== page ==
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2 minutes reading time (489 words)

Leadership vs Management in Change and Crisis

Leadership-vs-management_A

There’s a fascinating emerging set of literature on true leadership (versus management) of crises. One of the signal books in this genre is Upstream: The Quest to Solve Problems Before They Happen by Dan Heath. The author explains that true leaders are people whose names you don’t know. Why is that? Because true leaders use tools such as Latent Effects Modeling to discover in time T1 (i.e., now) what they will need to be worried about in time T3 (i.e., years later, when the bad thing could actually occur).

True leaders confront the latent effect now and develop remedies now, often quietly and without fanfare so that in time T3 the problem has vanished or is a dud.

Managers, on the other hand, are celebrated. They are seen to “grip the problem” and show a can-do attitude about fixing the mess that’s been created. We need information! What’s the size of the problem? Bring the statisticians in quickly! Let’s have a task force to manage this crisis with discipline and resolve!

This is not to disparage titans of government, industry, and the military who gained fame for their management. It’s to remind us that we have grown comfortable with a leadership paradigm that allows the proverbial “poop” to hit the fan, then look around desperately for someone to rescue the matter.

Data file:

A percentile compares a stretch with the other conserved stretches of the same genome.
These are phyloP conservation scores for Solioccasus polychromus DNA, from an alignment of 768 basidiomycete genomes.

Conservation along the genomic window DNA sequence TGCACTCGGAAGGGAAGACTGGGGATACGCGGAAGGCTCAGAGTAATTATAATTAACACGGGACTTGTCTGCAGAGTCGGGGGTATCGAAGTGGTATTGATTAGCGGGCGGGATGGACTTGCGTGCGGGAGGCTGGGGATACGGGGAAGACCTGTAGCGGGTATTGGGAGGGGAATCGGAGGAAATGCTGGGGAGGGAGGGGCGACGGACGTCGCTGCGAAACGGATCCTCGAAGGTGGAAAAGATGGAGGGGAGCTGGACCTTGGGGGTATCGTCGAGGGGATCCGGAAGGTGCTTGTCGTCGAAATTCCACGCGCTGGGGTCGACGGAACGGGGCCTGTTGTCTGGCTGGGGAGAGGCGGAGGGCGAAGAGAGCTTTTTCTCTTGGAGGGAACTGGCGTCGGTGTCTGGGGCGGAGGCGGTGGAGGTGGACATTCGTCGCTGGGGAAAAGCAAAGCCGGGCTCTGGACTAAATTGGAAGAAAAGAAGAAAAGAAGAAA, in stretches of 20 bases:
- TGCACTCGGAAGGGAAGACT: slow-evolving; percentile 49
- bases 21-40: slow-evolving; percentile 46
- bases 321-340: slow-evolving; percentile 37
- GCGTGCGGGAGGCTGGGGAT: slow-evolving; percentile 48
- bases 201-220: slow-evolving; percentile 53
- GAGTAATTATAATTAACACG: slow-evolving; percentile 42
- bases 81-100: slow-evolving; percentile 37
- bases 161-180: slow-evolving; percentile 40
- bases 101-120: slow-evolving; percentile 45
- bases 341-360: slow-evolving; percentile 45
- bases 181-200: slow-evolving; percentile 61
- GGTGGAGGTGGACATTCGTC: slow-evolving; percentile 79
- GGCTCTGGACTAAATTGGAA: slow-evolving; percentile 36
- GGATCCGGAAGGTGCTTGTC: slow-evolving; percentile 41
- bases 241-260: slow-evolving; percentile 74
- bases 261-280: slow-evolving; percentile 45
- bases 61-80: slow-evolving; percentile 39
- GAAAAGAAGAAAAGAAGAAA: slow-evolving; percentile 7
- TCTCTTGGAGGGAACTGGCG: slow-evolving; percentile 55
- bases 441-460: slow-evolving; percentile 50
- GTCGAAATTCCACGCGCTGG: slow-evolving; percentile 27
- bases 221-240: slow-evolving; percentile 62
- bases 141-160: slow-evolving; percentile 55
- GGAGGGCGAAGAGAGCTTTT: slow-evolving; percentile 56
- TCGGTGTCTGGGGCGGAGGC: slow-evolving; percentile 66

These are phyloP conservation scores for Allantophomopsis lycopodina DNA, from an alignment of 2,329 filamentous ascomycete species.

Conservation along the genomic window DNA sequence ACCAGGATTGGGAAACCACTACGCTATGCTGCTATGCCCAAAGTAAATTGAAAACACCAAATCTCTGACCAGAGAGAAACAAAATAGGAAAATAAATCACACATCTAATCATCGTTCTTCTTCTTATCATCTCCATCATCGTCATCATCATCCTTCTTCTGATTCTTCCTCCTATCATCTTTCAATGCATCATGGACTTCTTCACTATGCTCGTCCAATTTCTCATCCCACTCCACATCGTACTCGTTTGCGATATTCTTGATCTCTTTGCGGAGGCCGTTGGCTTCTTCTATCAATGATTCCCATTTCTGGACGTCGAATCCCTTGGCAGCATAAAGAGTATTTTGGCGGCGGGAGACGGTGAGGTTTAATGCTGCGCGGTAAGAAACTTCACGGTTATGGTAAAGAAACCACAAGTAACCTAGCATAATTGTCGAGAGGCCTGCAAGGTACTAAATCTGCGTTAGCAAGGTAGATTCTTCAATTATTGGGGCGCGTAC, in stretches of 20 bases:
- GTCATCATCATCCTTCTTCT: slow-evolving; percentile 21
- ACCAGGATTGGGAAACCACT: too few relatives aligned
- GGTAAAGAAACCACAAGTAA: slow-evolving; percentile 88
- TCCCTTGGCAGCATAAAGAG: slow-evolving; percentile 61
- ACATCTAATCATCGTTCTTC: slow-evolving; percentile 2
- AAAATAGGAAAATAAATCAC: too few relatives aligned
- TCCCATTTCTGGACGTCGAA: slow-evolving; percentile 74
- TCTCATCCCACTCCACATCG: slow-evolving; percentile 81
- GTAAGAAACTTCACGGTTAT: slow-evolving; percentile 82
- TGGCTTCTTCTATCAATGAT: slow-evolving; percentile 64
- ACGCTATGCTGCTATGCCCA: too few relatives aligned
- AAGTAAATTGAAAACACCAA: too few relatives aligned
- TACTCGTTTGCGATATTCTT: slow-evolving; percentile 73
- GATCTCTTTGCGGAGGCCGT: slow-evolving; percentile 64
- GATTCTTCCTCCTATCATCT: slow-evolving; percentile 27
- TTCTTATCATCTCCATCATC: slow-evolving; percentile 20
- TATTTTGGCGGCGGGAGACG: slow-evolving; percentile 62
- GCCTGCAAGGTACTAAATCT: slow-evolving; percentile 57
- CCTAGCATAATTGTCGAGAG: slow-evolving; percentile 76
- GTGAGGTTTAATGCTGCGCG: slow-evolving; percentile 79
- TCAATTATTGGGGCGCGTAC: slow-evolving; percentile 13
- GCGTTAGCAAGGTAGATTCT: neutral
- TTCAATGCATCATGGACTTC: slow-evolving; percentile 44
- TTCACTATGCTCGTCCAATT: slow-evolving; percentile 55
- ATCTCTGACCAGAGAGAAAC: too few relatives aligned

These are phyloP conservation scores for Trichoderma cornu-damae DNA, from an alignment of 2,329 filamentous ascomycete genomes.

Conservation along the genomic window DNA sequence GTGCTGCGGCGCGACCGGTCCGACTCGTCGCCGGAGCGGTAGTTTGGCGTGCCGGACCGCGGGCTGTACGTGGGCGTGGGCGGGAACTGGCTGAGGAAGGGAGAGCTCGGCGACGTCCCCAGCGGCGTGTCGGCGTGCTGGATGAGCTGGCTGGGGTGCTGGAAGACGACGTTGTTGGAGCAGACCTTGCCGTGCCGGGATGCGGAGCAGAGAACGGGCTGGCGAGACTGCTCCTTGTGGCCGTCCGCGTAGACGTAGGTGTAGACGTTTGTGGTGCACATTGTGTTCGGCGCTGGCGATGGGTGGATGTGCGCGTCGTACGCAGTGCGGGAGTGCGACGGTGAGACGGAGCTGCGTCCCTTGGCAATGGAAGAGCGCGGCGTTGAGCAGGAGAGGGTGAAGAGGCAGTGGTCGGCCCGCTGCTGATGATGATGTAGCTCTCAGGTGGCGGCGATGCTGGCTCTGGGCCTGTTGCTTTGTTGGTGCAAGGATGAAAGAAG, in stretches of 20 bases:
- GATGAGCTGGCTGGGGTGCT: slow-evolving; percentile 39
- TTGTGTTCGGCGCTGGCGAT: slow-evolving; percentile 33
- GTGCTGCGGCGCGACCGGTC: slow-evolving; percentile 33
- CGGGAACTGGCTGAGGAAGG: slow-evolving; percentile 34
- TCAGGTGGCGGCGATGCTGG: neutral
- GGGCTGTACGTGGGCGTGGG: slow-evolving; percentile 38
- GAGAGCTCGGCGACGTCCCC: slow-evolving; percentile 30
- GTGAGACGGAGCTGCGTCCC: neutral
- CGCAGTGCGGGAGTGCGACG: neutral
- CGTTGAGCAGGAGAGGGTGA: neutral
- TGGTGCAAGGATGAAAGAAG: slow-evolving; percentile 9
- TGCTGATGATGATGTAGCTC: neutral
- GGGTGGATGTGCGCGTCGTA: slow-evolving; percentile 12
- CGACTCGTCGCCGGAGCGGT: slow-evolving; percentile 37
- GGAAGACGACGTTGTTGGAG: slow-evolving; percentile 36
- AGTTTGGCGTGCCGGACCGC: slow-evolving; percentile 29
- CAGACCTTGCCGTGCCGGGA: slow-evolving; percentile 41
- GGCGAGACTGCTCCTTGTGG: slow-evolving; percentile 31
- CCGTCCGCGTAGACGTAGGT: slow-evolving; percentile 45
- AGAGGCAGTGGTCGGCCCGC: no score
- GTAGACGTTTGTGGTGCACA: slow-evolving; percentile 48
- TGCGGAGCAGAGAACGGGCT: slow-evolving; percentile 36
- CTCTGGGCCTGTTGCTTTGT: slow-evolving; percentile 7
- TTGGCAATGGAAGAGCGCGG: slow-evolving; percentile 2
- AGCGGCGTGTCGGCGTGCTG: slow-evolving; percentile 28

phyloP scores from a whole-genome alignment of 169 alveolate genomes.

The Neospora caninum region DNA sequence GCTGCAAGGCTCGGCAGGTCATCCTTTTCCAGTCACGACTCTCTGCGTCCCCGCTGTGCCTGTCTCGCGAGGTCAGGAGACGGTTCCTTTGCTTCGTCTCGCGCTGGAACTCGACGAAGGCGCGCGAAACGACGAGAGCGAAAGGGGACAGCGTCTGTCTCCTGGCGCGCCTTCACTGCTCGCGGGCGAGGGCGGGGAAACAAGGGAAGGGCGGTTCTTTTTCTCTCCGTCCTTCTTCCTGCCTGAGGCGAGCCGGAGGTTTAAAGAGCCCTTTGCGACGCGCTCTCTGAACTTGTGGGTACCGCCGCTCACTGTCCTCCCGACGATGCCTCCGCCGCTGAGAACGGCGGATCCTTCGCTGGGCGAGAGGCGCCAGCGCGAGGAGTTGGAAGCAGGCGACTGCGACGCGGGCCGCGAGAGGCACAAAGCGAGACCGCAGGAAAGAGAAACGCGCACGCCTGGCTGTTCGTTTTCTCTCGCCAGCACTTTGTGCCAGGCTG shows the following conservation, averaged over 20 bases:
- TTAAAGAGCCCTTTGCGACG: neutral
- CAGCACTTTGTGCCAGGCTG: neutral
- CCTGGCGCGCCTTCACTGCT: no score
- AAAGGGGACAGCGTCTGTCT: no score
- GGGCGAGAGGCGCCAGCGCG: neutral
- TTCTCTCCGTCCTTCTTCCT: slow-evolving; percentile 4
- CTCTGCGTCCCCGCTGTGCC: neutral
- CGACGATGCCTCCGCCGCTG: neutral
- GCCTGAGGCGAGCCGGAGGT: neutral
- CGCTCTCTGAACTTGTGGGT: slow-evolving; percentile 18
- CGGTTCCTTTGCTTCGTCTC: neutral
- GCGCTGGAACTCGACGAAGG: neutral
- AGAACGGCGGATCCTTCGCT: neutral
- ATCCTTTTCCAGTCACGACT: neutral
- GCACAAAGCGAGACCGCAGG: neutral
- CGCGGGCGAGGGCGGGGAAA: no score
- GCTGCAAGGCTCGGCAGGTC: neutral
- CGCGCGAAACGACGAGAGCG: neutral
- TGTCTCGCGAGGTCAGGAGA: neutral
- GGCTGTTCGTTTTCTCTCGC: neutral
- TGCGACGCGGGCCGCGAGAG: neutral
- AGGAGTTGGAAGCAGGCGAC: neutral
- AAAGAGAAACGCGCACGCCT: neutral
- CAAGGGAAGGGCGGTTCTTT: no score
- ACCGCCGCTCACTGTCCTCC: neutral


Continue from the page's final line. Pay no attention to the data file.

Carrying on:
Under this paradigm, all manner of predictions are demanded from data modelers after the bad news hits. But there’s really no voice amid the din to say, “the science of prediction could have been managed in a more humanity-serving way.”

Leadership Starts With Asking The Right Questions

True leaders could potentially ask astoundingly good questions about what they should be worrying about now if they have the will to do so and enlightenment to listen to the results. Here are just a few rough ideas:

  • Looking at demographic data in China, there’s a jaw-dropping shortage of women. (We won’t go into the reasons right now.) What latent effects are discoverable in those data? Could regime change be one of them? Are there other latent effects that could be detected?
  • Looking at US electoral data, more and more candidates for Congress are being elected from the extreme right and left, and fewer from the political center. What latent effects are discoverable in those data? Could we be moving toward a new form of government that’s hard to define right now? Are there other latent effects that could be detected?
  • Looking at workforce data, more and more workers’ tasks are being undertaken by robots or AI-driven programs. What latent effects are discoverable in those data? Is a new American aristocracy one of them? Is a proletarian rebellion one of them? Are there other latent effects that could be detected?
  • Any way you cut it, humanity is better served asking data scientists “what should we be worried about?” rather than it does to ask data scientists “how large is the problem?”
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